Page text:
Earlier in our trip, we navigated through a human size bush-labyrinth at Schunbumm Palace in Vienna, and now, through the narrow alleys created by the ancient dwellings in Venice, I'm back at it. In keeping with the EuroDisneyland theme, I'd call this attraction of bumping into Japanese tourists in narrow passageways the 'Kamikaze Maze Mountain'. And even though there are no mountains in Venice, the best rides end in 'mountain' in Disneyland.
Wandering is one of my all time favorite activities, I'll have you know, and find people need to do more of it. Put down the GPS for once and just meander. That word 'meander'. Me. And. Her. I wish. It's more like me and dudes. Ugh.
I don't know if I've ever seen such ancient beauty, though, as this city of Venice. I find myself filming doors and walls and windows and graffiti and locals. Then, all the sudden, I got done filming this particularly unique old man walking with a cane down an ideal path perfectly lit by the afternoon sun and completely unaware of my filming, and then after he passed by me, I looked up and I was lost. Getting lost was what was on my agenda for the day so I was happy.
After sufficient filming and drawing, I met up with my friends and we went to dine. Brad and Shelton took a boat tour and went to a palace, so they were in great spirits. As we headed out for dinner, it was clear once again that we would not know where to eat. Brad asked a waiter standing outside of a cafe if he spoke English, in hopes of getting directions to a restaurant he had been told was an authentic local eatery. The waiter nodded his head, confirming that yes, he indeed spoke English. Brad then asked him where the street was that our destination spot was located. The waiter handed him a menu. Brad then said 'so, you don't speak English.' The man shook his head, confirming that no, he did not speak English.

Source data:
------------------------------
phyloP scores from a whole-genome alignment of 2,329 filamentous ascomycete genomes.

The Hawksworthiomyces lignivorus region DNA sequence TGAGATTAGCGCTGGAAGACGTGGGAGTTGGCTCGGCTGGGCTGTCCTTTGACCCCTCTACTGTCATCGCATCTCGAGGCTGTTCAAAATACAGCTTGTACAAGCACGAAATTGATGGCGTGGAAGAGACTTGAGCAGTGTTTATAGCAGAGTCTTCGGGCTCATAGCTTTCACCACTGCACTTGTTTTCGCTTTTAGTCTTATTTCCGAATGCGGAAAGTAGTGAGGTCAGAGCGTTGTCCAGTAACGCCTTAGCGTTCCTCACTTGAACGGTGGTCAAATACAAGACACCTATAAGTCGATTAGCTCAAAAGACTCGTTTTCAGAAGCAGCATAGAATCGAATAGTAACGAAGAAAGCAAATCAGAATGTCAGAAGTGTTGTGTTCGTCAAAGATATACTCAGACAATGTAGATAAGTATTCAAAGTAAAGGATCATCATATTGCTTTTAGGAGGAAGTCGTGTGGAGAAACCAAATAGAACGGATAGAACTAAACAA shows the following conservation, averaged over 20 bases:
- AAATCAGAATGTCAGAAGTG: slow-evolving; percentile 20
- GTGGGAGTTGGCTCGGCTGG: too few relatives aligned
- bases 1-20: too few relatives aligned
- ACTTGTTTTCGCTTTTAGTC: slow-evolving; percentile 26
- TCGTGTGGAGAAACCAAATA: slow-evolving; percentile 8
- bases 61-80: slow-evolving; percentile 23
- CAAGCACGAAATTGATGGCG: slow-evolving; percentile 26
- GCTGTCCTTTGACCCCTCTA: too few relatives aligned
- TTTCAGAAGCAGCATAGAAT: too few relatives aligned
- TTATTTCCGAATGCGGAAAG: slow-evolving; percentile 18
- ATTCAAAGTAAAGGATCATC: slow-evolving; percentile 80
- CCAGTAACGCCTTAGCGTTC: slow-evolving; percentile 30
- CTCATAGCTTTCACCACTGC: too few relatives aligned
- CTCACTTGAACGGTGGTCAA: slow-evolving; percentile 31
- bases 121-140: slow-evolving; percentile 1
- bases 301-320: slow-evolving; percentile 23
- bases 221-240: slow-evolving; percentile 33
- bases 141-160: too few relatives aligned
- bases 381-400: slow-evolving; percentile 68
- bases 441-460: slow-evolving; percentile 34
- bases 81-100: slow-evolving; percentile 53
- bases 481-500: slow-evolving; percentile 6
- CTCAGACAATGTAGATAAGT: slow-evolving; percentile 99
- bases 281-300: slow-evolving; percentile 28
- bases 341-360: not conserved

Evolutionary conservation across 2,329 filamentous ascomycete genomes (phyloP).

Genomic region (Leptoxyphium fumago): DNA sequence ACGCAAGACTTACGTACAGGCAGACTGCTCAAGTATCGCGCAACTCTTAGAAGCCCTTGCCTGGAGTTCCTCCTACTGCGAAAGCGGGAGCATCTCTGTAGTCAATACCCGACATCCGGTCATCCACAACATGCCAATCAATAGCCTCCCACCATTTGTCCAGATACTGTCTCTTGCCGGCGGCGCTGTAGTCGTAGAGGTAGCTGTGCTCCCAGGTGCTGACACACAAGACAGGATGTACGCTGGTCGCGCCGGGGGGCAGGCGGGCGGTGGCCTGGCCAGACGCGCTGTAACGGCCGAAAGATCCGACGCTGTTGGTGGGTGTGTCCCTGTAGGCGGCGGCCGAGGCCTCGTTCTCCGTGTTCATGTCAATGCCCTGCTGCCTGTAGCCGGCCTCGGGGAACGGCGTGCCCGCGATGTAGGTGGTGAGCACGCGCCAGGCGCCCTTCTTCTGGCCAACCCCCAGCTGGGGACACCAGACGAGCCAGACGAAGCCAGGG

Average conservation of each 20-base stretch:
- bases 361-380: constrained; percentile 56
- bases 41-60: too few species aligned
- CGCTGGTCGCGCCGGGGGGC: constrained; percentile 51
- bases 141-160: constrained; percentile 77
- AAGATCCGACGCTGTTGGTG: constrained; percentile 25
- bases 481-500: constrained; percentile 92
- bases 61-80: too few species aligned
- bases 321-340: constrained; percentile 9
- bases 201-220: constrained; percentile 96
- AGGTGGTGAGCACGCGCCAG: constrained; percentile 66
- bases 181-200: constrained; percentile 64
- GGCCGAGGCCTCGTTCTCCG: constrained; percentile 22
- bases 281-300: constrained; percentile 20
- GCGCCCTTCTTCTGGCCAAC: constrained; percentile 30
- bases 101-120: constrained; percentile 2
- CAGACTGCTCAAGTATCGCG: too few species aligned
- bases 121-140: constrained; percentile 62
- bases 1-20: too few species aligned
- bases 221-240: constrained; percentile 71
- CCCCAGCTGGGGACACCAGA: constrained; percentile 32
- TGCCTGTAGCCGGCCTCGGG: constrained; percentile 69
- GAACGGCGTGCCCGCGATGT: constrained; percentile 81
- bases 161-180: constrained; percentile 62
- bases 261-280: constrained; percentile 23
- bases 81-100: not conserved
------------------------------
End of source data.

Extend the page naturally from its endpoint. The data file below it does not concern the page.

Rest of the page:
Dinner was especially touristy, and it was mainly my fault. I wanted to dine on the canal, or near the canal, and once we found a place with people merrily munching away, we sat immediately. We soon realized that the restaurant was, as Brad so perfectly coined it, a total shitstain. We drank a bottle of red wine there, ordered the cheapest things on the menu, lasagna, and went on our way.
We then found a local spot that served, wait for it, pizza. So we drank another bottle of red and ate the pizza and created a stir with our big American laughs and stories of raunch and Shelton had his new shoes on and Brad his new manties and I knew I'd put a tank top on the next day and life was fine and right and we were good.
We decided then that our next stop would be Budapest, for we all have heard the US coin goes forever there and there is much to do and much to see. After that, looks like I'll hop on a flight to Paris by myself, and meet back up with my squadron in Munich.
That is the plan right now, today the 24th of May, as we ride silently on a train in a tiny cabin with an old Italian couple, dreaming of greenest pastures and delectable meals and amazing sights and the women. And the world, let the world wait.
(Flattie in Venice)